From today, February 15th, until Tuesday 19th 2019, the world’s style elite will have their eyes fixed on the nation’s capital. London Fashion Week is here, bringing together the designers, brands and thinkers that shape the apparel industry, so there’s no better time for us to look back another style icon: the world-famous Coca-Cola logo…

Much like the models on London Fashion Week’s runways, our logo has always been a head turner, even when it was first designed in 1886 by founder Dr. John Pemberton’s bookkeeper and partner, Frank Robinson.

Frank also devised the name of the drink – asserting that “two Cs would look well in advertising” – and carefully crafted the now distinctive cursive and lean of our Spenserian-script, recognisable in any language and country across the world.

But the real secret to our logo’s enduring popularity? It’s all about that red...

The iconic Coca-Cola red

Coca-Cola Red: the DNA of our design

There’s no Pantone colour for Coca-Cola Red. You can’t buy Coke Red paint or find out our formula to make it, but when you see it, you know it.

So how did red become so synonymous with Coca-Cola?

Since inception, Coca-Cola and the colour red have remained an iconic pairing recognised anywhere in the world. Logo designer Frank Robinson liked the contrast of red and white, and would write “Coca-Cola Delicious and Refreshing” with red lettering over a white oil cloth banner on the company’s earliest signage – outside Jacob’s Pharmacy in Atlanta, Georgia.

“You can be watching TV and see Coca-Cola, and you know that the President drinks Coke, Liz Taylor drinks Coke, and just think, you can drink Coke, too. A Coke is a Coke and no amount of money can get you a better Coke than the one the bum on the corner is drinking. All the Cokes are the same and all the Cokes are good.”
— Andy Warhol, 1975

But our true tie to the colour red started in the mid-1890s, when our syrup was transported across the United States in barrels.

At the time, alcohol faced heavy taxes in the US, so our founders began painting their barrels red to allow customs officials to tell them apart from those containing alcohol at a glance. It was yet to be official, but that was when red became truly synonymous with the brand.

Pretty soon, red started to appear on the urns which were provided to soda fountain operators, sampling coupons and signage which began popping up across the country.

Then, in 1928 – with the same kind of care taken when a country designs its flag – early company CEO Robert Woodruff made Coca-Cola Red official when he standardised the along with many other aspects of the business, transforming it into what it is today.

While our original colour palette included green, yellow and red, the decision to make red our official colour cemented it as a badge of recognition, globally.

“There is no Pantone colour for Coca-Cola Red. You can’t buy Coke Red paint or find out our formula to make it – but when you see it, you know it.”

The introduction of the now-ubiquitous Coca-Cola Red disc in 1948 only helped further solidify our connection with red.

People would see the red disc signage on a storefront, at drive-ins and diners, standing as a promise of refreshment. Then, into the ‘50s and ‘60s, red began to appear on the newest packaging innovation – steel cans.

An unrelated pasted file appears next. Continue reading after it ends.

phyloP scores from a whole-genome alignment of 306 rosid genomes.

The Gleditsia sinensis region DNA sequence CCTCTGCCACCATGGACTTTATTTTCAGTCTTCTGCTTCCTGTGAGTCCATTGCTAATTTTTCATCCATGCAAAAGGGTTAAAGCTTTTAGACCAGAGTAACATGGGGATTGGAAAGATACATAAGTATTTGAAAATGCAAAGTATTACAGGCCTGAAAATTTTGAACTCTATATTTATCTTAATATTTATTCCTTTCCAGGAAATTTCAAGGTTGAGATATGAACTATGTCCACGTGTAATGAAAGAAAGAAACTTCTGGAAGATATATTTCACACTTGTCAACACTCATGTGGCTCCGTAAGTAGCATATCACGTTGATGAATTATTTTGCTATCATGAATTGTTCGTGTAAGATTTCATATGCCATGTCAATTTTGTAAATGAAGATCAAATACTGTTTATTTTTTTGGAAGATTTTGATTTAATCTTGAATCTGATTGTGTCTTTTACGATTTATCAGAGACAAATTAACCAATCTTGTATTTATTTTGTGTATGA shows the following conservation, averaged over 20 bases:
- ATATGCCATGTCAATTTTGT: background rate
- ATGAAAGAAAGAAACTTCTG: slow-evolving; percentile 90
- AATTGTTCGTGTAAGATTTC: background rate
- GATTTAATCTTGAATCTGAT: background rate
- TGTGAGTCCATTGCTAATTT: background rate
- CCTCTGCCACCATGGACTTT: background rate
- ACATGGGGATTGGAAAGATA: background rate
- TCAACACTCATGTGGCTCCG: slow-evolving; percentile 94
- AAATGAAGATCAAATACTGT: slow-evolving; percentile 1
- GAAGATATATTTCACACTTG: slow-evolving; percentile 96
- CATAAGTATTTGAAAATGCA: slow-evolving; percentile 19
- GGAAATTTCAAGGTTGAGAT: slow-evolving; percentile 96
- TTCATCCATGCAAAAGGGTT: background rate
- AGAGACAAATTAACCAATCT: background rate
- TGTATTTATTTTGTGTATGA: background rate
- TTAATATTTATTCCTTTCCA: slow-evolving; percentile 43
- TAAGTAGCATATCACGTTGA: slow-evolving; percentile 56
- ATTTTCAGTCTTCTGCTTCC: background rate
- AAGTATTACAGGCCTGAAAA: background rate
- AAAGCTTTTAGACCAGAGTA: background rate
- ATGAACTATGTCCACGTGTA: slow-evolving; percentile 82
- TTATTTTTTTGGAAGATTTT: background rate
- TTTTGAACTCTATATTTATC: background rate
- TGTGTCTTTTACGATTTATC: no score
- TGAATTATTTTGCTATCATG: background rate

In 1969, we unveiled the look of the ‘70s. A white wave or ‘dynamic ribbon device’ sat within the ‘Arden Square’ logo, with our famous script set amongst an impactful red backdrop. 

Coca-Cola: Style icon

By the beginning of the 20th century, Coca-Cola had grown a legion of loyal drinkers. The iconicity of the Coca-Cola trademark was adorned onto clocks and promotional materials to signal wherever our unique brand of refreshment was available.

Now though, more than a century later, the Coca-Cola Trademark can be found on much more than just our drinks and signage; you’ll find it on thousands of products, in categories of all types across the world.

Our licensing team’s mission is to connect fans everywhere with Coca-Cola’s internationally-loved iconography by carefully selecting partners, designing style guides, supporting product design and ensuring a quality product experience with style-seekers everywhere.  

The iconic Coca-Cola glass bottle

And, in the style of London Fashion Week, our iconic logo has inspired some of the world’s most celebrated designers to create show-stopping pieces.

Renowned international brands including Tommy Hilfiger, Marc Jacobs and Dolce & Gabbana have all sent Coca-Cola licensed collections down the runways of international fashion weeks, but our partnerships don’t start and stop on the catwalk.

Last year, over 65% of all Coca-Cola licensed product was apparel – representing everything from haute couture to loungewear.  That’s thanks in part to Coca-Cola collaborations with a host of top designers and brands, including shoe designer Sophia Webster, KITH, Desigual, Abercrombie & Fitch, PINKO, Pull & Bear, Primark & Urban Outfitters.

For his Spring 2018 collection, meanwhile, Marc Jacobs unveiled 1980s-inspired graphic sweatshirts featuring Sprite, Fanta and Mello Yello branding – which became a must-have item for the international style set at Coachella this year.

Simply put? The Coca-Cola logo is a timeless style icon.

So, while London Fashion Week looks to a bevy of bold new looks to make its mark, we’re happy proving that a classic design can be just as impactful in 2019 as it was in 1886.

We’re still turning heads left, right and centre… Find out more about Coca-Cola and fashion.